Tuesday, December 22, 2009

Practical Quad Mesh Simplification

Just a shameless plug to our last EG paper that will find is way inside MeshLab:

Marco Tarini, Nico Pietroni, Paolo Cignoni, Daniele Panozzo, Enrico Puppo
Practical Quad Mesh Simplification
Computer Graphics Forum, Volume 29, Number 2, EuroGraphics 2010

In our community it is well know the old religious war between quad vs. triangle meshes, each approach has its own merits and I not discuss them here.
Moving back and forth between the two approaches is often useful but the issue of getting a good quad mesh from a highly irregular tri mesh is a tough one.

In the above paper we present a novel approach to the problem of quad mesh simplification, striving to use practical local operations, while maintaining the same goal to maximize tessellation quality. We aim to progressively generate a mesh made of convex, right-angled, flat, equally sided quads, with a uniform distribution of vertices (or, depending on the application, a controlled/adaptive sample density) having regular valency wherever appropriate.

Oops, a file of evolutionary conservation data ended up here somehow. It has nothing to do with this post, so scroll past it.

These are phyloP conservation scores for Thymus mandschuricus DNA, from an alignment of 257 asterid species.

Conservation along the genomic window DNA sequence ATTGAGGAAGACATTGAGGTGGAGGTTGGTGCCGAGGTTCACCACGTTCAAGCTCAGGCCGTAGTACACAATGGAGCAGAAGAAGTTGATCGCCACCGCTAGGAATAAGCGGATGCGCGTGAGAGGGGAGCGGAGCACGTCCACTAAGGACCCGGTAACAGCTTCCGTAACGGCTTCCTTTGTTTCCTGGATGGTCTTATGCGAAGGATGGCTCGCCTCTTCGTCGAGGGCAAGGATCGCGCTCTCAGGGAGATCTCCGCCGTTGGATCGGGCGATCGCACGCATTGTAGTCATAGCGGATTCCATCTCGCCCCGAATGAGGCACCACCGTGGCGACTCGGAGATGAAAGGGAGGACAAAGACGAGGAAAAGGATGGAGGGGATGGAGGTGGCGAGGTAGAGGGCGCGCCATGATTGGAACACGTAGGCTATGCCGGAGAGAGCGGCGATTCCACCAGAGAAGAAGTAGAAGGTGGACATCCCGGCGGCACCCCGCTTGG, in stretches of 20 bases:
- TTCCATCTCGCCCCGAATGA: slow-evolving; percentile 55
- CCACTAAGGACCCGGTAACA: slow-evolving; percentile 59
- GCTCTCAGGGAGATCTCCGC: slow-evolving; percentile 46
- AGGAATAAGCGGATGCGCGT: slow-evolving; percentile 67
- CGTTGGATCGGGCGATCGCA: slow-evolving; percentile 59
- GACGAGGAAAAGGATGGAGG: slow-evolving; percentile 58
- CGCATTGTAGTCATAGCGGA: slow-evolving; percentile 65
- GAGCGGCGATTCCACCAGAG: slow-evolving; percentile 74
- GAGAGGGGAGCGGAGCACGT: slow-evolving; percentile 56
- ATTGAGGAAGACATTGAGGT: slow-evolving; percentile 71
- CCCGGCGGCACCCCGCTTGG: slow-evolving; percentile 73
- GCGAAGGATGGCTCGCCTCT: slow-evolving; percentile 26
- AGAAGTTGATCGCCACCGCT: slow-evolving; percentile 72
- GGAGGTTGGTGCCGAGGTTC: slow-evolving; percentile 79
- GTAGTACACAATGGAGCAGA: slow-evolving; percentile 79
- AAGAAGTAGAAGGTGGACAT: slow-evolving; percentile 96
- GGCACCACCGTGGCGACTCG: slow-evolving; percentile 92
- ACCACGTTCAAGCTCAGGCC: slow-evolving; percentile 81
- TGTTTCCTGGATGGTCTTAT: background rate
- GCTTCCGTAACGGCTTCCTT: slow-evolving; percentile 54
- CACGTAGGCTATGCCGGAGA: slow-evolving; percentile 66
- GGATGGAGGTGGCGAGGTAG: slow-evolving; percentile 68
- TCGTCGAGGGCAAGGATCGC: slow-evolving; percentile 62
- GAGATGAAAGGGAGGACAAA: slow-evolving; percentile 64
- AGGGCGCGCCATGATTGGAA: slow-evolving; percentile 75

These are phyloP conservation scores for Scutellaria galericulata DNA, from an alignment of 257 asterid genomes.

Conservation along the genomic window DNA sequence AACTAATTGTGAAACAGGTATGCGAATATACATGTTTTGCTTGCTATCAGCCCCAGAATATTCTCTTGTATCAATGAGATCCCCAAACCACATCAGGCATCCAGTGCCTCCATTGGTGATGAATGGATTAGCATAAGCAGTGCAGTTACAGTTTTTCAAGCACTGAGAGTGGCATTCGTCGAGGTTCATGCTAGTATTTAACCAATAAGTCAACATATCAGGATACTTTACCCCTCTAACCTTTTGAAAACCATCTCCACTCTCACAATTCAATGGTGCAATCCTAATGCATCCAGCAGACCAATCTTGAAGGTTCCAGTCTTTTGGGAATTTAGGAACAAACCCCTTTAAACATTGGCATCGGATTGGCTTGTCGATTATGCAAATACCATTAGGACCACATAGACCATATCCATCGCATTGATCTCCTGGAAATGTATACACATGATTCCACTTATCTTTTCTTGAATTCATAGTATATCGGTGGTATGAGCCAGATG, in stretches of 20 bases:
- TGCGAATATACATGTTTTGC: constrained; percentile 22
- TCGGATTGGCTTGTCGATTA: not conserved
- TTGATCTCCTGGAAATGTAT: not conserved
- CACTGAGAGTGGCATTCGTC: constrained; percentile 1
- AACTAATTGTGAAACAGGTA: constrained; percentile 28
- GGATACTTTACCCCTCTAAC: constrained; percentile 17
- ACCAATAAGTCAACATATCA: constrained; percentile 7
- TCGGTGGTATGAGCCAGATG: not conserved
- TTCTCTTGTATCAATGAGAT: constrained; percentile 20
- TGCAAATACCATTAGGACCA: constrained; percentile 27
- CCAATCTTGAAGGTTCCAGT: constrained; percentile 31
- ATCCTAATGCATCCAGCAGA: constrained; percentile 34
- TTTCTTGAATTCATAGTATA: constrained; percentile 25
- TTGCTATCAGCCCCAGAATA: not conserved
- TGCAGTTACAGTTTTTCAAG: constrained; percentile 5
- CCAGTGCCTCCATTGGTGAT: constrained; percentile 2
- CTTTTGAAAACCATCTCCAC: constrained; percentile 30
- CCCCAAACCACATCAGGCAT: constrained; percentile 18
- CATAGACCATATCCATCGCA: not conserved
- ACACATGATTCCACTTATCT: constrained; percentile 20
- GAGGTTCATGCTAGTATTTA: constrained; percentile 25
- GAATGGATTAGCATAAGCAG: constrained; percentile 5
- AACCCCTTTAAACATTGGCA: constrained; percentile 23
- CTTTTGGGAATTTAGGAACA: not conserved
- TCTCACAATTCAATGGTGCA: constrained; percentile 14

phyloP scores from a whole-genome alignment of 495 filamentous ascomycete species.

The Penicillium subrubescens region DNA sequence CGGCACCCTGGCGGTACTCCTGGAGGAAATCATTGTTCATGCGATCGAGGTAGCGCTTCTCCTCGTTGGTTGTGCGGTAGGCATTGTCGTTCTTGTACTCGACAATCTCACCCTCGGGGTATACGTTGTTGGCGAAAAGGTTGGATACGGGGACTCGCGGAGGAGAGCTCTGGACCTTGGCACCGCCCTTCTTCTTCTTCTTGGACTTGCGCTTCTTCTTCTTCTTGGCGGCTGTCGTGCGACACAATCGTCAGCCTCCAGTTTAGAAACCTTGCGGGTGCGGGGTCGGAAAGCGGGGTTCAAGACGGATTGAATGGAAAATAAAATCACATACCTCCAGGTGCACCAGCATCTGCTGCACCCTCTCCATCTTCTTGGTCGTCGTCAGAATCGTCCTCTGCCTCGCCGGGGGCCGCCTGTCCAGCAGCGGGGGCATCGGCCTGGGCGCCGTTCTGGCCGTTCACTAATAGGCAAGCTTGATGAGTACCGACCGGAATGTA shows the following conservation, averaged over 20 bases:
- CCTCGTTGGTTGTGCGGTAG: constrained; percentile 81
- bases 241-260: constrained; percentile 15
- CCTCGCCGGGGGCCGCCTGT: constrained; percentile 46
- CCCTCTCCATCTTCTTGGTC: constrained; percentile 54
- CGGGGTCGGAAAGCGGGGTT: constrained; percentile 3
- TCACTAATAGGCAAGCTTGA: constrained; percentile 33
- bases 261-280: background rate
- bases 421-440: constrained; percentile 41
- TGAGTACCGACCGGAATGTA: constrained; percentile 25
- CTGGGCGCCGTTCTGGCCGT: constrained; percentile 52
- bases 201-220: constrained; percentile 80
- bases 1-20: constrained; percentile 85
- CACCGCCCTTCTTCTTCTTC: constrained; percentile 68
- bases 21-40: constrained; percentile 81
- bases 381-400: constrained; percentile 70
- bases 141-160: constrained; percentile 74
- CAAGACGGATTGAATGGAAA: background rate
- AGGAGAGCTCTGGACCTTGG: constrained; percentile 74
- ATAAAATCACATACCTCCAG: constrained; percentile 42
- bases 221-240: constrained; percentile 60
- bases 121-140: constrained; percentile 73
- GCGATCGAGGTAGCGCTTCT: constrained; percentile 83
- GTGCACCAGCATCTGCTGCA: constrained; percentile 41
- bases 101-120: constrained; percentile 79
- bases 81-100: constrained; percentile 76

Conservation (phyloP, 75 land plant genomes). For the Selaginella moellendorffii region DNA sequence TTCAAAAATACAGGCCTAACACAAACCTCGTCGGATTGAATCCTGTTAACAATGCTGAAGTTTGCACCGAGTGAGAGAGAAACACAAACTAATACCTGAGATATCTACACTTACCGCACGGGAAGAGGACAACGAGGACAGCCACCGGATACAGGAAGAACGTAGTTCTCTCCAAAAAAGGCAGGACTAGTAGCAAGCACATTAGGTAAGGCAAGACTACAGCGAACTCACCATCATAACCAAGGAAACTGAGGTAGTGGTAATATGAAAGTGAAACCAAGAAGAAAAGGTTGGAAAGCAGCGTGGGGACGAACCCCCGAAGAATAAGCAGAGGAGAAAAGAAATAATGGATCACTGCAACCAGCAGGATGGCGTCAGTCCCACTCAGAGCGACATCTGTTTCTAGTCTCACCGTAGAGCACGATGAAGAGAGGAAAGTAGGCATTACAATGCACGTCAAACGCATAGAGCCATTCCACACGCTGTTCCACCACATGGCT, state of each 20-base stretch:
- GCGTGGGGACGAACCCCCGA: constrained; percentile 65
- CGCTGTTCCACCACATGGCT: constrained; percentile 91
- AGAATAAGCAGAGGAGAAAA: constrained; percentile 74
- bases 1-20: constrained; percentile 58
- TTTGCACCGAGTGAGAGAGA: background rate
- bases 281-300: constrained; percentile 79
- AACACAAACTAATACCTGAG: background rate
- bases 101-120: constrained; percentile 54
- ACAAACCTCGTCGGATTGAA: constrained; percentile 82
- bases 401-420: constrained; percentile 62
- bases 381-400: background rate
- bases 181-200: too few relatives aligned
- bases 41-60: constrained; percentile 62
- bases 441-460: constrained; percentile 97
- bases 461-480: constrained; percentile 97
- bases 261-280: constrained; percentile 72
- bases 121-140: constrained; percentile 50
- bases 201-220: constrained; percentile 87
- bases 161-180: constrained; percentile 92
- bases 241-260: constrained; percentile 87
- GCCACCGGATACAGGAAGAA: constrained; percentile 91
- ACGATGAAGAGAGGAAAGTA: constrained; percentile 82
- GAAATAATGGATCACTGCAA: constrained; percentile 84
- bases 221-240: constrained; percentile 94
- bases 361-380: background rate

In simple words we start from a tri mesh, we convert into a dense quad mesh using a new Triangle-to-Quad conversion algorithm and then we simplify it using a new progressive quad simplification algorithm. The nice side is that the quad simplification algorithm actually improves the quality of the quad mesh. Below a small example.

We are currently adding this stuff inside MeshLab. The first things that will appear are the triangle to quad conversion algorithms and some functions for measuring the quality of a quad mesh according to some metrics. More info in the next posts....

(2/1/10 edit: if the above link for the paper does not work try this:  Practical Quad Mesh Simplification)

Thursday, December 3, 2009

MeshLab on YouTube

Just a short post of a video created by Nicolò dell'Unto (a PhD student at IMT)
about the use of MeshLab and Arc3D for building up a 3D model of an archeological excavation and showing it inside a cave.

Side note, the data was collected during a workshop of the 3DCOFORM training series on “3D acquisition and post-processing” that took place at The Cyprus Institute in Nicosia on 2-6 November 2009 and that, among other things focused on the use of MeshLab for Cultural Heritage related activities.